Therefore, these worrying figures demonstrated that more SMEs in Sabah might not be able to sustain their business operations if the Sabah state government do not provide loan moratorium extension and wage subsidy during this CMCO period.

Not only the employers, the workers who are from low-income families are arguably more vulnerable today compared to where they were back in March. With the loss of job and income, they will fall deeper into poverty and debt. They might not even afford to buy daily necessities to sustain their living.

According to the food basket distribution data from Sabah Disaster Management Committee, the total number of food packs distributed throughout Sabah is 57,329 as of Oct 19, which benefited only9% out of 615,000 low-income households. Some of the Semporna villagers who fall under the targeted enhanced MCO (TEMCO) did not receive food packs for at least four days.

To ease the aid delivery, the government should mark and include all the families onto their map, especially those who are living in interior and squatter areas. As many families are struggling to make ends meet, the food baskets should include essential items as well, such as baby diapers, milk formula, sanitary napkins or medicines in the rations.

With the CMCO now being extended to two more weeks until Nov 9, the Sabah state government should consider extending stimulus package – giving temporary relief for the SMEs, especially the tourism sector, low-income and vulnerable groups apart from addressing the issue of staff retention and preventing more Sabahans from losing their jobs.

Also, the Sabah state government needs to take into account on the moratorium extension request from hotel, tourism and SMEs associations. With an automatic three to six months of moratorium extension, the SMEs, the B40 andM40 in Sabah would have a breathing space to settle their bank loans once the pandemic is over.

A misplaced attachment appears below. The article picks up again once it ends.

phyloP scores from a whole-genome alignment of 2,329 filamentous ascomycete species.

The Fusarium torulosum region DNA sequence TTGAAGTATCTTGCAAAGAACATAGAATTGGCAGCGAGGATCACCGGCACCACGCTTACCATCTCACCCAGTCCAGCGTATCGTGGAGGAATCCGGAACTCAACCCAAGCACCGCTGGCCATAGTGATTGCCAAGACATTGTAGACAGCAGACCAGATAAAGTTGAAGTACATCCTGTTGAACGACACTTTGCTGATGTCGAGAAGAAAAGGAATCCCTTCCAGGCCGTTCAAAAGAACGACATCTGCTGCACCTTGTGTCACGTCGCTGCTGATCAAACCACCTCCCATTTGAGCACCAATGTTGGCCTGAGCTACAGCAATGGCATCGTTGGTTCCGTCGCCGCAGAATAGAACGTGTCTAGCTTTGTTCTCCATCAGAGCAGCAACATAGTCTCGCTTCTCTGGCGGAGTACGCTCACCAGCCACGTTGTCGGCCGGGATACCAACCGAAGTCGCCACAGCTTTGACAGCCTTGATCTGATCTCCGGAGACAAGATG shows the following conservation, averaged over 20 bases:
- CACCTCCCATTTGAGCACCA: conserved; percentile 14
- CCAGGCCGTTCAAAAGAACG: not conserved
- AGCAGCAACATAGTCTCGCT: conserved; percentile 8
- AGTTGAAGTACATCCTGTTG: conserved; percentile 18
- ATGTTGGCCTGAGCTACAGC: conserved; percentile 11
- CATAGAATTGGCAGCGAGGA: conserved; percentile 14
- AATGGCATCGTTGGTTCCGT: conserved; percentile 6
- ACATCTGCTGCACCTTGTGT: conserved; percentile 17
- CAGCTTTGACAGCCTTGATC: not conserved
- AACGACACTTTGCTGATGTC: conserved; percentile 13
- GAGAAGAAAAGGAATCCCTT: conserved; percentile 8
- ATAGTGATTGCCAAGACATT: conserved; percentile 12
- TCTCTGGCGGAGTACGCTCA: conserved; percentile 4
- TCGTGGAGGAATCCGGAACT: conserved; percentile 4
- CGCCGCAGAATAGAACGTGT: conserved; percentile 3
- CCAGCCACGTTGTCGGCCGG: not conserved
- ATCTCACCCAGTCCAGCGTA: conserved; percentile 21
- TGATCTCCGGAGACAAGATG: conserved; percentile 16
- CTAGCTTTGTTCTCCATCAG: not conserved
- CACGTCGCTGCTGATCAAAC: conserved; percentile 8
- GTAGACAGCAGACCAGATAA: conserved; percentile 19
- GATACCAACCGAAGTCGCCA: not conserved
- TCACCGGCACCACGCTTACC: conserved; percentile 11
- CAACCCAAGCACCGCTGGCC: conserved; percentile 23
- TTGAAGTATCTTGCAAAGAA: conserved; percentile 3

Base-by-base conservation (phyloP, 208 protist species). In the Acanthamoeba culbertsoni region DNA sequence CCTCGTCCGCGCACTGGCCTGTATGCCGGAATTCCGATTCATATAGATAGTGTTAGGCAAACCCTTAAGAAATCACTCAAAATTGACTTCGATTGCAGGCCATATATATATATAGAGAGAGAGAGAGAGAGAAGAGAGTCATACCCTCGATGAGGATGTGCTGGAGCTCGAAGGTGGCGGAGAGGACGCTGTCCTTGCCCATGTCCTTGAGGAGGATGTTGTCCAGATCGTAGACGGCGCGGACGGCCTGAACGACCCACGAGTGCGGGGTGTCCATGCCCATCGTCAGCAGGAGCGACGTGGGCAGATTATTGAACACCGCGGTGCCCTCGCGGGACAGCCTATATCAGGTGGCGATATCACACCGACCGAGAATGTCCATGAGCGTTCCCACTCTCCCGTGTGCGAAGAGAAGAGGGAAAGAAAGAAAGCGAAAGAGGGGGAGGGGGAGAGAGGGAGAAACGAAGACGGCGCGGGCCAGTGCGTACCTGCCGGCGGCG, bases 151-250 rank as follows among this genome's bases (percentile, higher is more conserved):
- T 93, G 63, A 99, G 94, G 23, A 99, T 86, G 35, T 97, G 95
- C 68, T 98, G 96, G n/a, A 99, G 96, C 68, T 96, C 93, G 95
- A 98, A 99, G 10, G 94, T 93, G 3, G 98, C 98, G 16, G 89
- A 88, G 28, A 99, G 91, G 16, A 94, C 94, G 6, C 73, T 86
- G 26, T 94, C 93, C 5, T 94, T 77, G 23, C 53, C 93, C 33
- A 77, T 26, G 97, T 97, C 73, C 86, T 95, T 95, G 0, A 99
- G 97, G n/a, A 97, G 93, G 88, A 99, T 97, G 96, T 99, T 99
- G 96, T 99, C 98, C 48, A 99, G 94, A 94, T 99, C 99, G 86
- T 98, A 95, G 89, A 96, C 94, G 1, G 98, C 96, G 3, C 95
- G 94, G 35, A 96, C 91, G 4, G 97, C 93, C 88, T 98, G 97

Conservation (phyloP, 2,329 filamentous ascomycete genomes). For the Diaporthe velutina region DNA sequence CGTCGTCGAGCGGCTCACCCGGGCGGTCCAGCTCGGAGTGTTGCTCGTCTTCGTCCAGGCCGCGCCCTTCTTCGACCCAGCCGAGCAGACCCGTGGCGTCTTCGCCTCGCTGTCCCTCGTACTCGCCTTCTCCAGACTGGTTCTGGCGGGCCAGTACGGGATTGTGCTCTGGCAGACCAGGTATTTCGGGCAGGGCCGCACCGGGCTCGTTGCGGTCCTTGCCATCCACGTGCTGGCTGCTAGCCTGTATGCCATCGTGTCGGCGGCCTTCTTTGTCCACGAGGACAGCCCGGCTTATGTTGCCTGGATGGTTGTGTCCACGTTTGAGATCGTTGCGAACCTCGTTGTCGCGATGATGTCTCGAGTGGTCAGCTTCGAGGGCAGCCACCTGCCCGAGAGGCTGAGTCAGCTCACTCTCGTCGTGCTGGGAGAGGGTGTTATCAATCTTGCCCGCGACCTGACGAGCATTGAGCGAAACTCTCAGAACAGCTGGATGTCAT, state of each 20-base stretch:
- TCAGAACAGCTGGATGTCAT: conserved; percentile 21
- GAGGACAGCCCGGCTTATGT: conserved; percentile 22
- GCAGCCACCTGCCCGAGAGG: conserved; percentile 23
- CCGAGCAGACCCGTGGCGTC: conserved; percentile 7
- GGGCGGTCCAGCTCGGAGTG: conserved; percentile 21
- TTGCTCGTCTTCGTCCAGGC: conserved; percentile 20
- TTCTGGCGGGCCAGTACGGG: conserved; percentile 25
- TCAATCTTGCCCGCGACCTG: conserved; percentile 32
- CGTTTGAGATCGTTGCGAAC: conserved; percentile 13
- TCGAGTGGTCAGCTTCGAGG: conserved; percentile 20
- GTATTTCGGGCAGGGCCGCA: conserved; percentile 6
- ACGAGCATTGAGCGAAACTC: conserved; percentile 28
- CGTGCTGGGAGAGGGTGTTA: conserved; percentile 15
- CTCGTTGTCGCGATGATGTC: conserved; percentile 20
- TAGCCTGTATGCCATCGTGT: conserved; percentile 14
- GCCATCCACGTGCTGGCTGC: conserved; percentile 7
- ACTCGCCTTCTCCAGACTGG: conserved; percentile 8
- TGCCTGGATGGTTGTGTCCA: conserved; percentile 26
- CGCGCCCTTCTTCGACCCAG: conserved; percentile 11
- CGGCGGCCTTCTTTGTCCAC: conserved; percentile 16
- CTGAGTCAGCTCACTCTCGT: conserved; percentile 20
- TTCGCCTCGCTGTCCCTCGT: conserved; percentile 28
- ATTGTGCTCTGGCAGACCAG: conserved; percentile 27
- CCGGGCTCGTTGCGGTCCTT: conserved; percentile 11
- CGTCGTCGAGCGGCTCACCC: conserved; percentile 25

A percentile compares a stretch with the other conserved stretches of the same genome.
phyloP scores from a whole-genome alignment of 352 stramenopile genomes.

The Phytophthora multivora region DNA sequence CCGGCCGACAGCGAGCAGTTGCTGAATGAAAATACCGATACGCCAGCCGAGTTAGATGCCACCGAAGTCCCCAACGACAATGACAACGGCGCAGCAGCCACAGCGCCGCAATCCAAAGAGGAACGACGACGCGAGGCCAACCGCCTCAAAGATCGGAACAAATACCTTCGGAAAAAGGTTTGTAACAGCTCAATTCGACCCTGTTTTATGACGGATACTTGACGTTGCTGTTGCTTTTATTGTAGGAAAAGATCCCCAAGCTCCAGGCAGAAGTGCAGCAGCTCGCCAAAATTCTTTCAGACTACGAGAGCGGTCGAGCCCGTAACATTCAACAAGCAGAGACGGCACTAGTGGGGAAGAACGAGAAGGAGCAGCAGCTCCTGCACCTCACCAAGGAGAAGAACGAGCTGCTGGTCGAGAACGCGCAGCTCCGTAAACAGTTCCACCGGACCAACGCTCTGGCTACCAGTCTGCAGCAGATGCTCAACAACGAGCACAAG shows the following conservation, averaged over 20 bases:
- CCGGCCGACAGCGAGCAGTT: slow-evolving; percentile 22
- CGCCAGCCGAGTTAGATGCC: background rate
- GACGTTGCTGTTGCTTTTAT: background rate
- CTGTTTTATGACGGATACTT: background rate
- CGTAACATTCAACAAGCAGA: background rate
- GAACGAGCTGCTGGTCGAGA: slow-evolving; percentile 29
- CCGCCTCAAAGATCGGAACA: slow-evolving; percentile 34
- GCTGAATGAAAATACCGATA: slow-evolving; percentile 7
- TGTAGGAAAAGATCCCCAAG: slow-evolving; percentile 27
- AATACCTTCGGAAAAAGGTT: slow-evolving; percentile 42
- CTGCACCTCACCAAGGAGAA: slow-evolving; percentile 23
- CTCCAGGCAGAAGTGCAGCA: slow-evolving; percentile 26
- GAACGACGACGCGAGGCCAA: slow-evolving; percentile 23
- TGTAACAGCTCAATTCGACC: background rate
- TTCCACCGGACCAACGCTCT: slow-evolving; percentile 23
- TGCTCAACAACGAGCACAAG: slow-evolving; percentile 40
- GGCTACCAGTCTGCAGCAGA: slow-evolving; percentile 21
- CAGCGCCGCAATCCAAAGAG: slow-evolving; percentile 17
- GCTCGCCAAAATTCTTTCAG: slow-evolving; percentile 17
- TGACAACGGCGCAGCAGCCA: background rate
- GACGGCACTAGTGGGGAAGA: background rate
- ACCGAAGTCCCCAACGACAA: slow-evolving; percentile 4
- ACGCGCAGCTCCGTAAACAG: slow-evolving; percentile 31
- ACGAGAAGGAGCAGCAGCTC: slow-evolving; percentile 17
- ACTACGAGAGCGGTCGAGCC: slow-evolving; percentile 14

Besides having the moratorium extension, the Sabah state government could modify the Wilayah Cakna initiative from the Ministry of Federal Territories by providing three-month rent exemptions to the SMEs in Sabah.

With the rent exemptions, they would have a lesser financial burden in meeting their operational expenditures which range from overhead, insurance, advertising and promotional as well as repair and maintenance.

As mentioned by my EMIR Research’s colleagues in their recent article on “Economics of empathy in action via moratorium extension”, now is the time for the Sabah state government not to think too much on what the rakyat want but what they need.

By advocating empathy in state policymaking, the Sabah state government would be seen as a caring (prihatin) government who is always down to earth, meeting the needs of the rakyat.

*Amanda Yeo is Research Analyst at EMIR Research, an independent think tank focused on strategic policy recommendations based on rigorous research.

**This is the personal opinion of the writer and does not necessarily represent the views of Malay Mail.